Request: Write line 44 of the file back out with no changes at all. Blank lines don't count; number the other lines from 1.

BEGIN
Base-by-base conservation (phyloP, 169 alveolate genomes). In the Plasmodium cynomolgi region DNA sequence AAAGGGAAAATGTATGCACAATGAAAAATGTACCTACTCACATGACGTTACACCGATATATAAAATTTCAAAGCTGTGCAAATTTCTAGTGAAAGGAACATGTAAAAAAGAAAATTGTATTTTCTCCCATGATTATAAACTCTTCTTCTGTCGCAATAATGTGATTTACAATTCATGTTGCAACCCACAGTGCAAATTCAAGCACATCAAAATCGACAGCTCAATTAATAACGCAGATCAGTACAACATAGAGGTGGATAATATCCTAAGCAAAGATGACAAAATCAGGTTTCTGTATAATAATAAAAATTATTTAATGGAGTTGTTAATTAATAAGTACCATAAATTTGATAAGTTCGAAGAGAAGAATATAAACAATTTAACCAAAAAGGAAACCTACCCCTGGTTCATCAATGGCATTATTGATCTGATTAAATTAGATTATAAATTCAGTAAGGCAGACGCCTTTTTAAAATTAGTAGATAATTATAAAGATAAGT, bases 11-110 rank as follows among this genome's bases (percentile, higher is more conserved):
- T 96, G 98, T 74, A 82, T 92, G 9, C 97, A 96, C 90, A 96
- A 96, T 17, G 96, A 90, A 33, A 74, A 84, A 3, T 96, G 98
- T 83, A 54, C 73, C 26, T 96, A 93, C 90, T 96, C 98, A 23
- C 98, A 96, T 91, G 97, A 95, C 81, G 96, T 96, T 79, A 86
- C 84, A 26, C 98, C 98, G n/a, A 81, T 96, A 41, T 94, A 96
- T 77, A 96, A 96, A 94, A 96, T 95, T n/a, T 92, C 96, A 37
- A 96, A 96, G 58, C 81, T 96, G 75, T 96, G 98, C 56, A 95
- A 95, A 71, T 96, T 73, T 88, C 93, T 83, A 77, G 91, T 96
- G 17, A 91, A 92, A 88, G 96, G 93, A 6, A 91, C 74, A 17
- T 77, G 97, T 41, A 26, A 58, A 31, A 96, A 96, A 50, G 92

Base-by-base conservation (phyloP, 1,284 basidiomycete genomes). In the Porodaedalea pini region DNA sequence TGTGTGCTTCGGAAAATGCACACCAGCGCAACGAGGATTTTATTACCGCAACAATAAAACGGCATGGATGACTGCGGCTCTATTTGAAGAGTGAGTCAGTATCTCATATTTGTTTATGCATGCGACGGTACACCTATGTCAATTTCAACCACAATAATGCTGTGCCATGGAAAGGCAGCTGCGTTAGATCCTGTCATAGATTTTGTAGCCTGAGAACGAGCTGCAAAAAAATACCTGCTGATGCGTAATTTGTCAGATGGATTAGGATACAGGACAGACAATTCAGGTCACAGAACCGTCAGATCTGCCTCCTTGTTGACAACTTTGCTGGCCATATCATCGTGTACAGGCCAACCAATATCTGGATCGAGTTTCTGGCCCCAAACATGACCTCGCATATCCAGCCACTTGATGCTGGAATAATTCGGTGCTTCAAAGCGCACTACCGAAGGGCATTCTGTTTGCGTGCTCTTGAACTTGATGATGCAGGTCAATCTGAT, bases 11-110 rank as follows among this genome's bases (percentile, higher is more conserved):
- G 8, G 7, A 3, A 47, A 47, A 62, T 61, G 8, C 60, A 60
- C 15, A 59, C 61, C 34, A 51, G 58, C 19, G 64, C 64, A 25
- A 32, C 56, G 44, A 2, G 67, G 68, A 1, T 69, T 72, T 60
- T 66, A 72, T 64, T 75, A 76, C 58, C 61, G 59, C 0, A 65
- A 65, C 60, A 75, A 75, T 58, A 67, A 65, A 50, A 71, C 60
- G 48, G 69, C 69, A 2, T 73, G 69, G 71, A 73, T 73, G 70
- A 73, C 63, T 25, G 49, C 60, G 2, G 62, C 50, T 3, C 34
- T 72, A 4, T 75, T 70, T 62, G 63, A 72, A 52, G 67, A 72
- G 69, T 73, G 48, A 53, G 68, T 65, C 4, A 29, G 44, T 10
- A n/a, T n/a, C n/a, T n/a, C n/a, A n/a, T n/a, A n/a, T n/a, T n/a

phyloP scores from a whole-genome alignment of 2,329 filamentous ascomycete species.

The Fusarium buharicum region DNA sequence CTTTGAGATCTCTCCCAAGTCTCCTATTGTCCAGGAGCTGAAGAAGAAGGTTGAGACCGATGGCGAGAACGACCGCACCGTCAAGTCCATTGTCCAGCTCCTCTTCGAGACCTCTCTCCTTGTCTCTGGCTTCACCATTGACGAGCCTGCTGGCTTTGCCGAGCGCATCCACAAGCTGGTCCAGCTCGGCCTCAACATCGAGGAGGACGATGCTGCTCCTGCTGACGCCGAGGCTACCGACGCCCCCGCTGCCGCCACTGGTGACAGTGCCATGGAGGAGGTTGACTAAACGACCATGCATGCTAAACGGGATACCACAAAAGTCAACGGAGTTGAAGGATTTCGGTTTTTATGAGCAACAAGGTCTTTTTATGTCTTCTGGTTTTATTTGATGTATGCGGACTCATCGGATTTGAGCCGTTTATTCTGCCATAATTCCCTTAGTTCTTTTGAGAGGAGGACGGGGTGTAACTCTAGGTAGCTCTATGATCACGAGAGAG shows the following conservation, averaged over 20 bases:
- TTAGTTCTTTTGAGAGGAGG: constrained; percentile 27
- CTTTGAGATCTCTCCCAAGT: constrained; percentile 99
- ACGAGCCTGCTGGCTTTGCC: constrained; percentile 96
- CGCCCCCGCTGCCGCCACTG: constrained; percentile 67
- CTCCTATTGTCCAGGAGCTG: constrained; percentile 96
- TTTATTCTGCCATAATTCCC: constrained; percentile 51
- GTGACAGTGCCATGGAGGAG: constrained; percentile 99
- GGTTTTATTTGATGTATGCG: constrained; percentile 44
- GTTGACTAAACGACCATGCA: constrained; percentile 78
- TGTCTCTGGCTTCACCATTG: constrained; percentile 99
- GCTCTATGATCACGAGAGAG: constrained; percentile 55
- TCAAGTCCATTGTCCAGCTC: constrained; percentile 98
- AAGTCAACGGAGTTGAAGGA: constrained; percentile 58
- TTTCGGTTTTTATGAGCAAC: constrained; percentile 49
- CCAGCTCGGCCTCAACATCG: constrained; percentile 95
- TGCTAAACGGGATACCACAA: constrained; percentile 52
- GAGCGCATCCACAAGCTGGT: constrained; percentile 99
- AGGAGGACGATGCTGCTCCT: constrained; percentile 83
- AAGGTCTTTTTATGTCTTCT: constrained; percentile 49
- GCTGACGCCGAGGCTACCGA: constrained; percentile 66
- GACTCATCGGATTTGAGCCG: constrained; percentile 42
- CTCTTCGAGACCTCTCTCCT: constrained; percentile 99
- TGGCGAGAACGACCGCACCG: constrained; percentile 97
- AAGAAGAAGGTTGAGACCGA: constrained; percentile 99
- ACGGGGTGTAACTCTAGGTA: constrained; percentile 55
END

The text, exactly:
- GCTGACGCCGAGGCTACCGA: constrained; percentile 66